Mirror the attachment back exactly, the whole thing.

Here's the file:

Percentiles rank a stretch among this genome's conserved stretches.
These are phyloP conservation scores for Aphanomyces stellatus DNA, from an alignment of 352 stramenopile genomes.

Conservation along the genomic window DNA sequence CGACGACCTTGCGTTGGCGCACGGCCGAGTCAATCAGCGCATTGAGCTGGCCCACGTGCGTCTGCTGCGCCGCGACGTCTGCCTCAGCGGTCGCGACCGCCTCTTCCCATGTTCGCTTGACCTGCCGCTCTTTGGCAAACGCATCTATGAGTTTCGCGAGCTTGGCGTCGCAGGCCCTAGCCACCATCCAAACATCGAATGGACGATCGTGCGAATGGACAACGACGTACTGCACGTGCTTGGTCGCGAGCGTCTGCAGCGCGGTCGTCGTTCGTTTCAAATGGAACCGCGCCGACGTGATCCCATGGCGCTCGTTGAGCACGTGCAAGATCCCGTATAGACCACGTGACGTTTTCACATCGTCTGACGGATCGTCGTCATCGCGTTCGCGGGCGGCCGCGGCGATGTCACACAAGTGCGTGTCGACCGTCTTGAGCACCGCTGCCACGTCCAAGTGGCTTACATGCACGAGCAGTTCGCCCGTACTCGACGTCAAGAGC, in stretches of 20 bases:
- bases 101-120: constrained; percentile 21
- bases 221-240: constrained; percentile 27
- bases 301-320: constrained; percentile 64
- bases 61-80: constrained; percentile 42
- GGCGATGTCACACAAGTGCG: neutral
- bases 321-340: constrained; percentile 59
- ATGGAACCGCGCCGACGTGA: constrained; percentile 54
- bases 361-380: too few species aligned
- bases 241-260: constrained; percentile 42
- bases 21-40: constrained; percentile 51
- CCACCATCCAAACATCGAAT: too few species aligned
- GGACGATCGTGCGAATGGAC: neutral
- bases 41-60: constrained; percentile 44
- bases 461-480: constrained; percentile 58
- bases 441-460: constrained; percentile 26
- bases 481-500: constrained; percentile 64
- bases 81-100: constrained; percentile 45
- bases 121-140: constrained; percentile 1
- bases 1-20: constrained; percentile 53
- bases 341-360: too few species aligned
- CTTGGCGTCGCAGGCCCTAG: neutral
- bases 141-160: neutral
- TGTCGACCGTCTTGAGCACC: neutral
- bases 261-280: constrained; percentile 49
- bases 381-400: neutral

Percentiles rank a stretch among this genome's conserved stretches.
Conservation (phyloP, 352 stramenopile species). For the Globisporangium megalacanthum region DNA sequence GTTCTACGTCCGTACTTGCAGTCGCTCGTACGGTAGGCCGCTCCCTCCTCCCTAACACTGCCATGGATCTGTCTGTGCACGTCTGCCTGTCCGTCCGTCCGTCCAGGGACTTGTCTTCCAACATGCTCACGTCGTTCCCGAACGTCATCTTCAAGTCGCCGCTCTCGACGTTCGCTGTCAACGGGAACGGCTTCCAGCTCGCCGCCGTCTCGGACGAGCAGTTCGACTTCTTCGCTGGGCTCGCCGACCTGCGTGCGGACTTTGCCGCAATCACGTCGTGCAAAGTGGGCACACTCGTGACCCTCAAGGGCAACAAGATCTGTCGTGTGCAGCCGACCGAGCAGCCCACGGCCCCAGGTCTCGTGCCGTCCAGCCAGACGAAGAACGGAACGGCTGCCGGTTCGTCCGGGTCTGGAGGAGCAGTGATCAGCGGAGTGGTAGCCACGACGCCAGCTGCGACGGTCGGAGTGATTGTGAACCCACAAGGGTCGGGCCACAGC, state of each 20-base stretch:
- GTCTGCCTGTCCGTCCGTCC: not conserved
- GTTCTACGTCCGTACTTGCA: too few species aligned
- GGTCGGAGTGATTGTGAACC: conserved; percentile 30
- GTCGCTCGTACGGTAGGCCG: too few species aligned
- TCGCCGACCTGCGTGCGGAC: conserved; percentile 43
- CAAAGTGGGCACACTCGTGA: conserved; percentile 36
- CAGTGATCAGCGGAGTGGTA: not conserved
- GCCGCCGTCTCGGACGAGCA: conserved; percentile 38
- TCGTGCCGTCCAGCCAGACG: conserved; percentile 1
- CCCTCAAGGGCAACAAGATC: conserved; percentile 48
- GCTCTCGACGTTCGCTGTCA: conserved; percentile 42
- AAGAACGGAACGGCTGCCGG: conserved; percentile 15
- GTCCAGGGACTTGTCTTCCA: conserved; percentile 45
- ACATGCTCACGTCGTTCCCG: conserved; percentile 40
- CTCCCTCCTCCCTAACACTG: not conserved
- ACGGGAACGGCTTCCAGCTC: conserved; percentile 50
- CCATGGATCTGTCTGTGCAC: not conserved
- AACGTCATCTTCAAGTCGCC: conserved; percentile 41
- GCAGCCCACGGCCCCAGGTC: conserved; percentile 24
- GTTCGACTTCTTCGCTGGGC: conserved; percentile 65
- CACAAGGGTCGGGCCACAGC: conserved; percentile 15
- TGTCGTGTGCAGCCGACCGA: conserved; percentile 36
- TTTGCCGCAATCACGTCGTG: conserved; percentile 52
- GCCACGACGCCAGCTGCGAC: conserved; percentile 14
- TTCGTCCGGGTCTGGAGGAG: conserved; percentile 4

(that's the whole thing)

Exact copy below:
Percentiles rank a stretch among this genome's conserved stretches.
These are phyloP conservation scores for Aphanomyces stellatus DNA, from an alignment of 352 stramenopile genomes.

Conservation along the genomic window DNA sequence CGACGACCTTGCGTTGGCGCACGGCCGAGTCAATCAGCGCATTGAGCTGGCCCACGTGCGTCTGCTGCGCCGCGACGTCTGCCTCAGCGGTCGCGACCGCCTCTTCCCATGTTCGCTTGACCTGCCGCTCTTTGGCAAACGCATCTATGAGTTTCGCGAGCTTGGCGTCGCAGGCCCTAGCCACCATCCAAACATCGAATGGACGATCGTGCGAATGGACAACGACGTACTGCACGTGCTTGGTCGCGAGCGTCTGCAGCGCGGTCGTCGTTCGTTTCAAATGGAACCGCGCCGACGTGATCCCATGGCGCTCGTTGAGCACGTGCAAGATCCCGTATAGACCACGTGACGTTTTCACATCGTCTGACGGATCGTCGTCATCGCGTTCGCGGGCGGCCGCGGCGATGTCACACAAGTGCGTGTCGACCGTCTTGAGCACCGCTGCCACGTCCAAGTGGCTTACATGCACGAGCAGTTCGCCCGTACTCGACGTCAAGAGC, in stretches of 20 bases:
- bases 101-120: constrained; percentile 21
- bases 221-240: constrained; percentile 27
- bases 301-320: constrained; percentile 64
- bases 61-80: constrained; percentile 42
- GGCGATGTCACACAAGTGCG: neutral
- bases 321-340: constrained; percentile 59
- ATGGAACCGCGCCGACGTGA: constrained; percentile 54
- bases 361-380: too few species aligned
- bases 241-260: constrained; percentile 42
- bases 21-40: constrained; percentile 51
- CCACCATCCAAACATCGAAT: too few species aligned
- GGACGATCGTGCGAATGGAC: neutral
- bases 41-60: constrained; percentile 44
- bases 461-480: constrained; percentile 58
- bases 441-460: constrained; percentile 26
- bases 481-500: constrained; percentile 64
- bases 81-100: constrained; percentile 45
- bases 121-140: constrained; percentile 1
- bases 1-20: constrained; percentile 53
- bases 341-360: too few species aligned
- CTTGGCGTCGCAGGCCCTAG: neutral
- bases 141-160: neutral
- TGTCGACCGTCTTGAGCACC: neutral
- bases 261-280: constrained; percentile 49
- bases 381-400: neutral

Percentiles rank a stretch among this genome's conserved stretches.
Conservation (phyloP, 352 stramenopile species). For the Globisporangium megalacanthum region DNA sequence GTTCTACGTCCGTACTTGCAGTCGCTCGTACGGTAGGCCGCTCCCTCCTCCCTAACACTGCCATGGATCTGTCTGTGCACGTCTGCCTGTCCGTCCGTCCGTCCAGGGACTTGTCTTCCAACATGCTCACGTCGTTCCCGAACGTCATCTTCAAGTCGCCGCTCTCGACGTTCGCTGTCAACGGGAACGGCTTCCAGCTCGCCGCCGTCTCGGACGAGCAGTTCGACTTCTTCGCTGGGCTCGCCGACCTGCGTGCGGACTTTGCCGCAATCACGTCGTGCAAAGTGGGCACACTCGTGACCCTCAAGGGCAACAAGATCTGTCGTGTGCAGCCGACCGAGCAGCCCACGGCCCCAGGTCTCGTGCCGTCCAGCCAGACGAAGAACGGAACGGCTGCCGGTTCGTCCGGGTCTGGAGGAGCAGTGATCAGCGGAGTGGTAGCCACGACGCCAGCTGCGACGGTCGGAGTGATTGTGAACCCACAAGGGTCGGGCCACAGC, state of each 20-base stretch:
- GTCTGCCTGTCCGTCCGTCC: not conserved
- GTTCTACGTCCGTACTTGCA: too few species aligned
- GGTCGGAGTGATTGTGAACC: conserved; percentile 30
- GTCGCTCGTACGGTAGGCCG: too few species aligned
- TCGCCGACCTGCGTGCGGAC: conserved; percentile 43
- CAAAGTGGGCACACTCGTGA: conserved; percentile 36
- CAGTGATCAGCGGAGTGGTA: not conserved
- GCCGCCGTCTCGGACGAGCA: conserved; percentile 38
- TCGTGCCGTCCAGCCAGACG: conserved; percentile 1
- CCCTCAAGGGCAACAAGATC: conserved; percentile 48
- GCTCTCGACGTTCGCTGTCA: conserved; percentile 42
- AAGAACGGAACGGCTGCCGG: conserved; percentile 15
- GTCCAGGGACTTGTCTTCCA: conserved; percentile 45
- ACATGCTCACGTCGTTCCCG: conserved; percentile 40
- CTCCCTCCTCCCTAACACTG: not conserved
- ACGGGAACGGCTTCCAGCTC: conserved; percentile 50
- CCATGGATCTGTCTGTGCAC: not conserved
- AACGTCATCTTCAAGTCGCC: conserved; percentile 41
- GCAGCCCACGGCCCCAGGTC: conserved; percentile 24
- GTTCGACTTCTTCGCTGGGC: conserved; percentile 65
- CACAAGGGTCGGGCCACAGC: conserved; percentile 15
- TGTCGTGTGCAGCCGACCGA: conserved; percentile 36
- TTTGCCGCAATCACGTCGTG: conserved; percentile 52
- GCCACGACGCCAGCTGCGAC: conserved; percentile 14
- TTCGTCCGGGTCTGGAGGAG: conserved; percentile 4